Yavapai County Courthouse
Yavapai County Courthouse
|Location||120 S. Cortez St., Prescott, Arizona|
|Coordinates||34°32′27″N 112°28′09″W / 34.54083°N 112.46917°W|
|Architect||William N. Bowman, Rogers & Ashton|
|Architectural style||Classical Revival|
|NRHP reference No.||77000241|
|Added to NRHP||April 13, 1977|
The Yavapai County Courthouse is located at 120 South Cortez Street in Prescott, Arizona. The current courthouse building was built in 1916. It was designed by architect William N. Bowman (1868–1944) and it was added to the National Register of Historic Places in 1977. It is also known for its statue of Bucky O'Neill, a Rough Rider and former Mayor of Prescott. Arizona Senator Barry Goldwater announced his presidential candidacy in 1964 from the steps of the courthouse.
In the mid 1800s Yavapai County decided to rent a courtroom space in a two-story wood building on the corner of Gurley and Cortez street. The ground floor held the jail and the upper floor provided offices and meeting places for the county commissioners. This building has since undergone many changes and currently it is a three-story Masonic Temple that is rented out by a dentist's office, jewelry store, and clothing boutique. It wasn't long before the board of supervisors decided to award a bid for a new courthouse and jail that would situated in the middle of town.
This bid was won by two local woodworkers named, Wilson and Haskell for $58,997.67 ($1,155,503.14 today).
In 1874 the 8th Infantry Regiment built a bandstand on the plaza and then the city officials planted some pine trees. They would later come to regret this. The building was completed on February 23, 1878. It had a basement, two-stories made up of red bricks, and a clock tower with a bell. The building was opened to the public on September 3, 1878. George Waters of Maine built the Victorian building with sandstone from the Verde Valley on the bottom floor and local bricks for the top floor. The contractor for the project, A.S Haskell said he nearly went bankrupt for completing the project. The clock with an 800-pound bell was delivered via the Colorado river from Howard Watch Co in Boston, Massachusetts.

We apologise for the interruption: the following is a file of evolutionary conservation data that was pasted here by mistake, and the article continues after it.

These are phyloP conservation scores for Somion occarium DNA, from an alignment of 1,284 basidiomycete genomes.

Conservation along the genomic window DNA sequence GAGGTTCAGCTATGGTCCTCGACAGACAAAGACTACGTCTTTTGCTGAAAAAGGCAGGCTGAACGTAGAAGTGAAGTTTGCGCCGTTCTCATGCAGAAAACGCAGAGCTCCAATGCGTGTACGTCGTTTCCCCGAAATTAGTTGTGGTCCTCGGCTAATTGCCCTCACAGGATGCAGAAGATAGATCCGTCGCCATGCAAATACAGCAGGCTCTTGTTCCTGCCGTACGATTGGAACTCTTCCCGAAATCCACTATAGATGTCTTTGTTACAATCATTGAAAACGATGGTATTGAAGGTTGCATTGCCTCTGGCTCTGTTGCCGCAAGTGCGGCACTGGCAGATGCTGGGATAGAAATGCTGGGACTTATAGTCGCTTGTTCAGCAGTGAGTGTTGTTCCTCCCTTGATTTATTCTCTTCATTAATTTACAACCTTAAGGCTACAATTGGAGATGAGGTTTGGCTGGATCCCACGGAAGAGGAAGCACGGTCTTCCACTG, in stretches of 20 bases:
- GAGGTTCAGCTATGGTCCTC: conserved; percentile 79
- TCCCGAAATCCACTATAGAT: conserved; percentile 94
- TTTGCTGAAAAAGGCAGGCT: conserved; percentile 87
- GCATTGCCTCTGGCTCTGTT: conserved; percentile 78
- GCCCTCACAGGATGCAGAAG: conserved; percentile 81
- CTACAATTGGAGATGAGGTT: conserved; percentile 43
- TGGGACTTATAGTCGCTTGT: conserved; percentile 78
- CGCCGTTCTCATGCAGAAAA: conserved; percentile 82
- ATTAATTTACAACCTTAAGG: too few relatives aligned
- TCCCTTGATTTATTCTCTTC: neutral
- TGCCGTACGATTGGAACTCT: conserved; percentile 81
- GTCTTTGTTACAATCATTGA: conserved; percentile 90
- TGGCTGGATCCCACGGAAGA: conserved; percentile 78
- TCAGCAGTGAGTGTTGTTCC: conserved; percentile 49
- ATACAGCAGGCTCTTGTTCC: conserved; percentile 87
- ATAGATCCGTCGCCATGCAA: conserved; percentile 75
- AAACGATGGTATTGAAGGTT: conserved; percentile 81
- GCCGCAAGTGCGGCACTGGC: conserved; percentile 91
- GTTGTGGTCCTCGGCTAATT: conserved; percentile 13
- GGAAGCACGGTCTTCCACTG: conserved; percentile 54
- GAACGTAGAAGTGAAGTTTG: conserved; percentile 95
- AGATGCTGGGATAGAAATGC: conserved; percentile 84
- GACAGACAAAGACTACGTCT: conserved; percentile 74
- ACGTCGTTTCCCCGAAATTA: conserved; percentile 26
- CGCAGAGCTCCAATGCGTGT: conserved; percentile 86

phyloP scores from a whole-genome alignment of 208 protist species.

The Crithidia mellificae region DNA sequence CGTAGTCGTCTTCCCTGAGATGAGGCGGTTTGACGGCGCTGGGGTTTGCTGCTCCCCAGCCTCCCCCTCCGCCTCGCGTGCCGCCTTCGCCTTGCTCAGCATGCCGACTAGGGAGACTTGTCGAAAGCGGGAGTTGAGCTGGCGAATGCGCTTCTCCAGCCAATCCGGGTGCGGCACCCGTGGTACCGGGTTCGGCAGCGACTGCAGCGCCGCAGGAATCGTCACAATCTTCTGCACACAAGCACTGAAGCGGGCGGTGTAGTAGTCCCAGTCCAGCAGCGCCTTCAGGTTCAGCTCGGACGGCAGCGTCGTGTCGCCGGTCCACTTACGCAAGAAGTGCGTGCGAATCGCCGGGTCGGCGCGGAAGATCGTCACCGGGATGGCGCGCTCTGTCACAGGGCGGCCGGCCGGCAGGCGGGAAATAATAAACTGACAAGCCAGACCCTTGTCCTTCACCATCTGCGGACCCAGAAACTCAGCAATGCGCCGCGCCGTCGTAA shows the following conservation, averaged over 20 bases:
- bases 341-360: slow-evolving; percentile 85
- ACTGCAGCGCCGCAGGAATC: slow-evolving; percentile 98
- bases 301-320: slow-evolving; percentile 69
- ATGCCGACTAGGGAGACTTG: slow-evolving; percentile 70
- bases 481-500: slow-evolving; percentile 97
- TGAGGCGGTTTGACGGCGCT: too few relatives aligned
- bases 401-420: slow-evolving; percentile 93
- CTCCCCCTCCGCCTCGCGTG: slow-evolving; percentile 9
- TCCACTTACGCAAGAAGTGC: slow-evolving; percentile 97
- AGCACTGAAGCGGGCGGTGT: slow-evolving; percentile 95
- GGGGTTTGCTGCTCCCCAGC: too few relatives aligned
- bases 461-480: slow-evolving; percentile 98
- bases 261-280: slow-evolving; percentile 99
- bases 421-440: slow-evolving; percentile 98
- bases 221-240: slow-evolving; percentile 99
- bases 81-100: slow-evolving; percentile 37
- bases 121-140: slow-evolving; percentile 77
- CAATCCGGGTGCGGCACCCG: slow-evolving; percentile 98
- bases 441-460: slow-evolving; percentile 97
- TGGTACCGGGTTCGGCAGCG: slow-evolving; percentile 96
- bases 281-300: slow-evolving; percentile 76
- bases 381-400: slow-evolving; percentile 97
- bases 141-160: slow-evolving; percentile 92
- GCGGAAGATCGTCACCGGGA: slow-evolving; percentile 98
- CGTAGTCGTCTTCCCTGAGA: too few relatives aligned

The courthouse caught fire in 1892 after rain water seeped into the basement and mixed with lime. This bothered the court of supervisors and they began building a $800 addition to the building the same year. Two years later the building was wired for electricity and the newest addition to the courthouse had to be repaired due to the buildings separating. The last change to the Yavapai County Courthouse happened in 1895 when a new $200 octagonal bandstand was erected in time to celebrate the Fourth of July.
The Prescott community raised enough money to build the statue to honor the Rough Rider heroes from the 1898 Spanish–American War. In 1908 they added braces to the clock tower to prevent it from swaying in the wind and ringing the bell. A year later President Taft visited Prescott and the courthouse was decorated. In 1910 a new fountain was installed with two basins and a statue. They also planted a Deodar Cedar tree in the northeast quadrant of the plaza to commemorate Arizona's statehood. The Boy Scouts placed a plaque on a granite rock in front of this tree, designating it as the "Arizona Statehood Tree".
When Arizona became an official state in 1912, Yavapai County decided to build a new courthouse as well. The Prescott Journal Miner said that, "the old courthouse is a fire trap.." and so the board of supervisors voted once again on February 16, 1916, to accept the building plans of W.N Bowman of Denver, Colorado. The newspaper reported that, "the southwest side of the courthouse is ready to collapse." They rent the Odd Fellows Building for the county recorder, the second floor of the Union Block building for BOS, Treasurer, Assessor, Superintendent of Schools, and they temporarily hold court in the Elks Theatre building.